Everything that went wrong here has gone right somewhere else and so in my opinion this shows me that if an organisation tries to work with disabled people that can get it right. Most disabled people are not unreasonable and if someone is honest and says they don't know what I need then that is better than them getting it wrong. Recently we went to look around hotels in Brighton for the National Conference in 2014. Some hotels were better than others but generally all had tried to make their hotel accessible and suitable for the needs of disabled people. One in particular due to its age had limitations but they had really tried to make it better for varying needs. This is all I ask for with a bit of honesty thrown in for good measure.

The fact that the reason for being put into these situation is due to a trade union conference is quite worrying itself. Trade unions pride themselves on equality and the rights of their workers but in reality through this conference I have experienced very little equality and equal rights by the organisation as generalisation. Although many of the issues are not directly related to the Union it is a Trade Union conference and everything reflects on the Union directly or indirectly. In saying this I would like to take time to thank those that have made the effort to understand me and understand the issues of disabled people as a whole because without them I would have given up the fight long ago. Trade Unions shouldn't just assume that because a venue is accessible the staff members in the venue know how to deal with different equality groups. The should also ensure that hotels in the area should have suitable accessible accommodation to cater for varying needs of delegates. I'm sure delegates with specific requirements wouldn't mind booking through the National Union if they could guarantee suitable accommodation. To date my experience of residential conferences is through my husbands union and I accompany him, it does concern me that if I become active in my own Union, UNISON, will I experience similar problems?

I'm not seeking a revolution just a bit of common sense.


  1. A little common sense on your part would also help the situation. Do you really think a receptionist should be an expert on every type of disability? Really? Well, welcome to reality. It doesn't work like that. As for the hotel, since they DID in the end have facilities to accomodate your particular disability, they OBVIOUSLY made an effort. The disabled "loo" being locked, isn't a "disability" issue at all. I'm not disabled and I've sure run into that situation many times. The fact that there was someone to help, ie get the door unlocked, should be good enough for you. Or did you really expect the hotel to provide you with someone with expertise on your particular disability? If yes, are you willing to PAY for them? If no, then be thankful for the assistance and the fact they had facilities, instead of complaining. You know, like the rest of the world does. Being disabled, you clearly don't understand (or care?) that the same thing happens to able people. But there you are. Live and learn.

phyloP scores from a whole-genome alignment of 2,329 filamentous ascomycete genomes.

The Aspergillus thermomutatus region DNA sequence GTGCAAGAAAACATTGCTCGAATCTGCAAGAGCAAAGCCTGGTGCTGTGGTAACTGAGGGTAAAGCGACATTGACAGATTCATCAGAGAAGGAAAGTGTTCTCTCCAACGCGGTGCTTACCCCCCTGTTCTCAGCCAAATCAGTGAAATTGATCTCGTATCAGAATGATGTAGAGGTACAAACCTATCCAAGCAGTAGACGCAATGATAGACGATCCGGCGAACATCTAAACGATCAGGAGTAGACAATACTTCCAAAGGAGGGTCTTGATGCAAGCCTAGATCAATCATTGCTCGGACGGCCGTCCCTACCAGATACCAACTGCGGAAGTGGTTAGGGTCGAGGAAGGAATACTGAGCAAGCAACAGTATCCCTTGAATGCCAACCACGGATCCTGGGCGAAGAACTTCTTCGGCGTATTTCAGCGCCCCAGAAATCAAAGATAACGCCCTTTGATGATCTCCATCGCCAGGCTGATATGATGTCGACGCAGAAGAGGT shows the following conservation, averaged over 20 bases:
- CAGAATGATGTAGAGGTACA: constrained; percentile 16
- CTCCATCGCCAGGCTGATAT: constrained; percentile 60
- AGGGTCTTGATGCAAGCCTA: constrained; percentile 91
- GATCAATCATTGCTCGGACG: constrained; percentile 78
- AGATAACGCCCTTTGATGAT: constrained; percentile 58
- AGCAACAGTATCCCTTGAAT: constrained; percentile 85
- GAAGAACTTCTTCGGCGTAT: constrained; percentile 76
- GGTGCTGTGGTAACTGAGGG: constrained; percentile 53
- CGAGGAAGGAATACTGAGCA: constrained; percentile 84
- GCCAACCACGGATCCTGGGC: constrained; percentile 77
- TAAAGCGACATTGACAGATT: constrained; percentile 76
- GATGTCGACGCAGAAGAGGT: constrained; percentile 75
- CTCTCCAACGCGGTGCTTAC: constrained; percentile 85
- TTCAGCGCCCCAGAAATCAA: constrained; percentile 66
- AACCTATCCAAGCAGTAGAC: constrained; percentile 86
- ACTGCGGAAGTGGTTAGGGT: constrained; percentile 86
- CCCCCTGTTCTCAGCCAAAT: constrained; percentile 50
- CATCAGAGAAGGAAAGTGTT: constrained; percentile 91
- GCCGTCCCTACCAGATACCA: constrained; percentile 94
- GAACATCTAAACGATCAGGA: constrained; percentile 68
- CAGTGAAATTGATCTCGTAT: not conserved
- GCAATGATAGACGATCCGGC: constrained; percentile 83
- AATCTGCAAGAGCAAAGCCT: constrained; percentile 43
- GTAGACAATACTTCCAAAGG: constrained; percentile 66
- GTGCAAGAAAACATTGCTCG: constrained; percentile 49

2. For your information it was not a receptionist it was management who dealt with me in an inappropriate manner. I do not expect them to be an expert either but to use commonsense and if you don't know ask. I don't mind people asking its the assumption that I don't like especially when the assumption was quite blatantly wrong.

    There are basic courses and experts who provide free advice if they are willing to listen and in fact yes this hotel did finally start listening which I have explained and was pleased about.

    My point about the loo was the others were open so why wasn't this one? The same thing may happen sometimes to able bodied people but I am lucky if there is a loo that I can get in at all let alone one that is locked when the others were open. I dont want special treatment I want equality.

  3. Glad you got it sorted and sorry it was such a struggle x

  4. Great Post! Now with the help of SILVER CROSS you don't need to cost a fortune. You would say “yes you can”.